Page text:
The European Central Bank was officially established on July 1, 1998, which is the abbreviation of the European Central Bank and can also be simplified as the "ECB". Its responsibilities and structure are modeled after the German Federal Bank, independent of EU institutions and governments.
The European Central Bank is the European Central BankBank, also abbreviated as "ECB", is headquartered in Frankfurt, Germany.
The European Central Bank was established in accordance with the provisions of the 1992 Maastricht Treaty, and its predecessor was the European Monetary Authority established in Frankfurt. It was officially established on July 1, 1998. The main function of the European Central Bank is to 'maintain currency stability'. Its responsibilities and structure are modeled after the German Federal Bank, independent of EU institutions and governments of various countries. The European Central Bank is the world's first central bank to manage supranational currencies and the only institution qualified to allow the issuance of euros within the European Union.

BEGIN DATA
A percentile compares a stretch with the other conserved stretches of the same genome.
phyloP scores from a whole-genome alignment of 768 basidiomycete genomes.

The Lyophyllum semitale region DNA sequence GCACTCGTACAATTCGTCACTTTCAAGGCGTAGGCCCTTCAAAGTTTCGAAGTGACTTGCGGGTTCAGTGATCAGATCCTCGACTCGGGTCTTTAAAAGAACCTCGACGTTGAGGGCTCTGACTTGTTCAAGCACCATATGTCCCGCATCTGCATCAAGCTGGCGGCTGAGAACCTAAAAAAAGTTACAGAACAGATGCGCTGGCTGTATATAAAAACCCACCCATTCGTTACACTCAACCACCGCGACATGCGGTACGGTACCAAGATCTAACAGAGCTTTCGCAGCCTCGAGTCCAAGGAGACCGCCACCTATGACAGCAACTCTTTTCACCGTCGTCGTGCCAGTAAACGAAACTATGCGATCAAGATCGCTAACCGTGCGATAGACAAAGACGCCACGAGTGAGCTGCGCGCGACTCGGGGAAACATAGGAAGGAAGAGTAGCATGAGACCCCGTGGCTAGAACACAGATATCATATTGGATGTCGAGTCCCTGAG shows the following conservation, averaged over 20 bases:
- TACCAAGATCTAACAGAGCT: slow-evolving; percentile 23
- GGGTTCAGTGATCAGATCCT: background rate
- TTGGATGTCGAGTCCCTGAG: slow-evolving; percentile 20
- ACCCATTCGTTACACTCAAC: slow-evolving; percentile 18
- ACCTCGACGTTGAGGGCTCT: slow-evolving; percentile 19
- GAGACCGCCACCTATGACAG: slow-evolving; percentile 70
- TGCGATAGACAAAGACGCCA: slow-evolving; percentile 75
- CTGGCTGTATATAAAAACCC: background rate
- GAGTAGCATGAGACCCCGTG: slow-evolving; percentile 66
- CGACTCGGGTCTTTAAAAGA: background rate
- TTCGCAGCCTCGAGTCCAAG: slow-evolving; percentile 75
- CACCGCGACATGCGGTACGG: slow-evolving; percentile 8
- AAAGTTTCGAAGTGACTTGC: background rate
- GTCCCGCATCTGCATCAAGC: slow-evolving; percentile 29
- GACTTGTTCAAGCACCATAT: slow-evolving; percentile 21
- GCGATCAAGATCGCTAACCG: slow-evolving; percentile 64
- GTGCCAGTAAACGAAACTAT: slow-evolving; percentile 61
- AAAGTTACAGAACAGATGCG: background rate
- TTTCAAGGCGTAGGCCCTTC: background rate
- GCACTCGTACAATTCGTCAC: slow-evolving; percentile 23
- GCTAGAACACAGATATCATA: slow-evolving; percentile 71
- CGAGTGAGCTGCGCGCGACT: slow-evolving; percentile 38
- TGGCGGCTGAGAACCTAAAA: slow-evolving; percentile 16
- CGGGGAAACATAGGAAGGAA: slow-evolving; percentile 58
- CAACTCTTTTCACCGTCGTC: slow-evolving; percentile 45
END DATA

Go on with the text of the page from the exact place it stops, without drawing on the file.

The organizational structure of the European Central Bank mainly includes the Executive Board, the European Central Bank Committee, and the Expanded Committee. The Executive Board is composed of the President, Vice President, and four directors, responsible for the daily work of the European Central Bank.
The European Central Bank has its monetary policy base values: 1. open market operations; 2. Regular convenience in managing working capital; 3. Reserve system.
The European Central Bank was established on June 1, 1998 in Frankfurt am Main, Germany, with approximately 1350 employees from all 27 EU countries.
The goal set by the European Council in June 1988 was to gradually achieve the Economic and Monetary Union (EMU). It stipulated that a committee chaired by Jacques Delors, the then chairman of the European Commission, would study and propose specific stages leading to this alliance.
The Economic and Monetary Union is one of the ultimate goals of the establishment of the European Community. Since its establishment, member states have cooperated on monetary policy matters. At that time, the treaties related to the European Community did not specify the Economic and Monetary Union, let alone authorize it. The Central Bank Governor's Committee was only an advisory organization.
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